1. If additional legislation is not passed by the state legislature by year-end, would corporations and financial institutions be able to rely on existing Alabama law regarding the federal taxable income starting point in calculating Alabama taxable income to conclude that there is conformity with the federal tax treatment of the PPP loan forgiveness and the expenses paid with PPP loan proceeds which were forgiven?

    Answer (as of December 10, before release of proclamation):  The ADOR indicated that corporations and financial institutions would begin the calculation of Alabama taxable income with federal taxable income.  Therefore, given that the PPP loan forgiveness amount is excluded from the calculation of federal gross income under the provisions of CARES Act Section 1106, the federal taxable income for corporations and financial institutions would exclude this amount.   Under this analysis, corporations and financial institutions would exclude the amount of PPP loan forgiveness from Alabama taxable income as well, but corporations and financial institutions would also not be able to deduct the expenses paid with PPP loan proceeds under the existing and newly updated IRS guidance and IRC Section 265.  Multi-state C Corporations and Financial Institutions shall include in the calculation of their apportionment factors any PPP non-deductible expenses.

    ASCPA Revised Answer (awaiting confirmation from ADOR):  Based on the guidance provided in Section I.C.1.a and b of the Twenty-first Supplemental Emergency Proclamation issued by Governor Kay Ivey on Friday, December 11, the amount of cancellation of indebtedness income resulting from a loan forgiven pursuant to Section 1106 of the CARES Act should be excluded from the calculation of Alabama corporate income tax and financial institution excise tax and from all calculations related to the determination of the taxpayer’s federal income tax deduction for purposes of the Alabama income tax and financial institution excise tax.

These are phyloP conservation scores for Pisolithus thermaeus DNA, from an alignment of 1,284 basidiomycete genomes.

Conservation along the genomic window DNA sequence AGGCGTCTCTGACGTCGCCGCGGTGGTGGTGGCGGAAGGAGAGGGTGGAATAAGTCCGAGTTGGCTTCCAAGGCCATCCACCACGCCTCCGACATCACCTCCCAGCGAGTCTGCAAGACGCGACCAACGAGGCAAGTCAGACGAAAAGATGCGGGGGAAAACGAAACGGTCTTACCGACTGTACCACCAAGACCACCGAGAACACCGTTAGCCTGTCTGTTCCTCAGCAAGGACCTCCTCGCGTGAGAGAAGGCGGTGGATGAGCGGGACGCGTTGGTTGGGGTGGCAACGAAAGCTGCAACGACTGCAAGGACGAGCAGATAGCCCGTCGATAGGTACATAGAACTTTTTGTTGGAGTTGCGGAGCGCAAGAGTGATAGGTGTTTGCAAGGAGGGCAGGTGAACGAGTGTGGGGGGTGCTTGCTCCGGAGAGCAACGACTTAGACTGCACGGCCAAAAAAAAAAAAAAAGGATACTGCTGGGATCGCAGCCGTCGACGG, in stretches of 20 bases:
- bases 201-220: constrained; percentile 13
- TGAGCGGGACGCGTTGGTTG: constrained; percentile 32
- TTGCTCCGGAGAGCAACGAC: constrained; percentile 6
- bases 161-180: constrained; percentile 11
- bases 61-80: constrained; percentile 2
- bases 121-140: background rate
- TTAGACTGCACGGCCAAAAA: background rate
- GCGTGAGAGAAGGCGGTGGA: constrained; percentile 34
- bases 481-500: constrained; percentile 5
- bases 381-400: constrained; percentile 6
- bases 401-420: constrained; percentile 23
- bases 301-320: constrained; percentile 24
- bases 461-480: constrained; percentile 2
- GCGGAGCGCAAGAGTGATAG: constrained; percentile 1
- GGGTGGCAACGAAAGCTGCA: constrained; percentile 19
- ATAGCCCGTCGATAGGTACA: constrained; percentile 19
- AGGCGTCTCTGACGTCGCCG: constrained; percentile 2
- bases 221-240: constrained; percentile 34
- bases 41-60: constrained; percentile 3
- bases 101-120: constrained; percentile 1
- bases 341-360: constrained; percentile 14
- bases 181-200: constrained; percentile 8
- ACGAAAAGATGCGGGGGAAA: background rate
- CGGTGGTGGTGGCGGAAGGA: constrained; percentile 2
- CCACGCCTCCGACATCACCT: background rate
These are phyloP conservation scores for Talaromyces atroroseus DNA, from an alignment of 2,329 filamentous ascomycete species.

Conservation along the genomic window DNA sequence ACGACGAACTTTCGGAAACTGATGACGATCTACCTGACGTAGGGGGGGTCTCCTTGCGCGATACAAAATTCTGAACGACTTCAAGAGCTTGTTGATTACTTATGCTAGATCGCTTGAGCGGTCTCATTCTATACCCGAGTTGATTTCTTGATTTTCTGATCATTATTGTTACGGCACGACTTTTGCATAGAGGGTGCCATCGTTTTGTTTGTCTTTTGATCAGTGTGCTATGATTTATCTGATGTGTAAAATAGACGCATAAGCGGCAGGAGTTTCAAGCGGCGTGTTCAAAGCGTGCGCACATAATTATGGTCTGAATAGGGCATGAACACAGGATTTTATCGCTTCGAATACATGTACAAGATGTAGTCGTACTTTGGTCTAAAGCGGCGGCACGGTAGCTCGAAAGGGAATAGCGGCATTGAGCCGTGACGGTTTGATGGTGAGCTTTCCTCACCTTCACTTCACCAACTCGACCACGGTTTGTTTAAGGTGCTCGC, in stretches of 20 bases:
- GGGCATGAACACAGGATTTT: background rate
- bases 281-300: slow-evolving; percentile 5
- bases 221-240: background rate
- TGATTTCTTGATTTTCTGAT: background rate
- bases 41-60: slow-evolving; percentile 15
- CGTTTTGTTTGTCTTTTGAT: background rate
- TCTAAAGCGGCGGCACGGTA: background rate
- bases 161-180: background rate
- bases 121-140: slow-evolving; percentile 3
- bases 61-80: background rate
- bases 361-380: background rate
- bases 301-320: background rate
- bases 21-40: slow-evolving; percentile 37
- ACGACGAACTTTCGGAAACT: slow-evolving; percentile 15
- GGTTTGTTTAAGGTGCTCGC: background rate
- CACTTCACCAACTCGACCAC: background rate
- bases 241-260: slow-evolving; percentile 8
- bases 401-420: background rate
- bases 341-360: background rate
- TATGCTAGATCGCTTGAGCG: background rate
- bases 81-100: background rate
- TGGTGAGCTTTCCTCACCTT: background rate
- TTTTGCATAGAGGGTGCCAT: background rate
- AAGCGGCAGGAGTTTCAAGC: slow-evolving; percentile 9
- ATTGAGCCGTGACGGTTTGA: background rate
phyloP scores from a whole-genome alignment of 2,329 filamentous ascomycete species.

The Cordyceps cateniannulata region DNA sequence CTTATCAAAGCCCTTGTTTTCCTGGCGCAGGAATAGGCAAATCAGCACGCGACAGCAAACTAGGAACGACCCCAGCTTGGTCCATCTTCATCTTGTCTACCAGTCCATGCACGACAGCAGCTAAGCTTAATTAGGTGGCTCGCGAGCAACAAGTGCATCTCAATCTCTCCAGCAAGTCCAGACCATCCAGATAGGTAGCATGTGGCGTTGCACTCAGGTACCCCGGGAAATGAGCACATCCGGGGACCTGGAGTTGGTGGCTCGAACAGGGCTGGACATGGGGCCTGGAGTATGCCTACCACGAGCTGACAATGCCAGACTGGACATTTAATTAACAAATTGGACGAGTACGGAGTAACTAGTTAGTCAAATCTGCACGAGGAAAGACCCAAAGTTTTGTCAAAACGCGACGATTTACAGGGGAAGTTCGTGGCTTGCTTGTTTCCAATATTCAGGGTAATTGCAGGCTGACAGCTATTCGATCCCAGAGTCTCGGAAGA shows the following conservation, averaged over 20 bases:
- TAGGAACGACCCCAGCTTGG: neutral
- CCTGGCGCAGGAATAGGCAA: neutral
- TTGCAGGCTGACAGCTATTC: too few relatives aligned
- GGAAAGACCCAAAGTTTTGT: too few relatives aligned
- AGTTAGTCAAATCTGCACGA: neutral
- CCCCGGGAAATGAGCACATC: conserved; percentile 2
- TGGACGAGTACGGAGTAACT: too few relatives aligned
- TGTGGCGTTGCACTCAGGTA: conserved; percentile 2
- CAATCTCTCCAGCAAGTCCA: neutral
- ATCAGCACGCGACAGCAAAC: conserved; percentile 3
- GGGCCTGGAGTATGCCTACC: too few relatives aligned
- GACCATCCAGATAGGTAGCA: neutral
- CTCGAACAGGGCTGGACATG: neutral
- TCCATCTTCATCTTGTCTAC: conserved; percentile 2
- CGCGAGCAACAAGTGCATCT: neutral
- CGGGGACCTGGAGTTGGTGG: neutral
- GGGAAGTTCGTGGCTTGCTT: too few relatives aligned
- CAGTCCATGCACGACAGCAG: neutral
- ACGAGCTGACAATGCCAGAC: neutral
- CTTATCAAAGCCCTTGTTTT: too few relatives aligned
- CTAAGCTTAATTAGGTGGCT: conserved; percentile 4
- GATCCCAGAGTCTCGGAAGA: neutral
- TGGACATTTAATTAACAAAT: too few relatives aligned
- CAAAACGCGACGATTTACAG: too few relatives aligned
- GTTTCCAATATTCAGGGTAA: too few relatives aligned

Based on the guidance provided in Section 1.C.2 of the Twenty-first Supplemental Emergency Proclamation issued by Governor Kay Ivey on Friday, December 11, the expenses paid with PPP loan proceeds which were forgiven pursuant to Section 1106 of the CARES Act are not deductible for Alabama income tax purposes, as the current federal guidance under Internal Revenue Code Section 265, Notice 2020-32, and Revenue Ruling 2020-27 disallows the deduction at the federal level.  The proclamation indicates that these expenses are deductible for Alabama purposes “to the same extent as such expenses are deductible in calculating federal income tax.”

    The Alabama Department of Revenue has indicated that multi-state C Corporations and Financial Institutions shall include in the calculation of their apportionment factors any PPP non-deductible expenses.

    Note that these conclusions are consistent with the application of the existing Alabama statutory guidance for corporations and financial institutions.  For corporations and financial institutions, the calculation of Alabama taxable income begins with federal taxable income.  Therefore, given that the PPP loan forgiveness amount is excluded from the calculation of federal gross income under the provisions of CARES Act Section 1106, the federal taxable income for corporations and financial institutions would exclude this amount.   Under this analysis, corporations and financial institutions would exclude the amount of PPP loan forgiveness from Alabama taxable income as well, but corporations and financial institutions would also not be able to deduct the expenses paid with PPP loan proceeds under the existing and newly updated IRS guidance and IRC Section 265.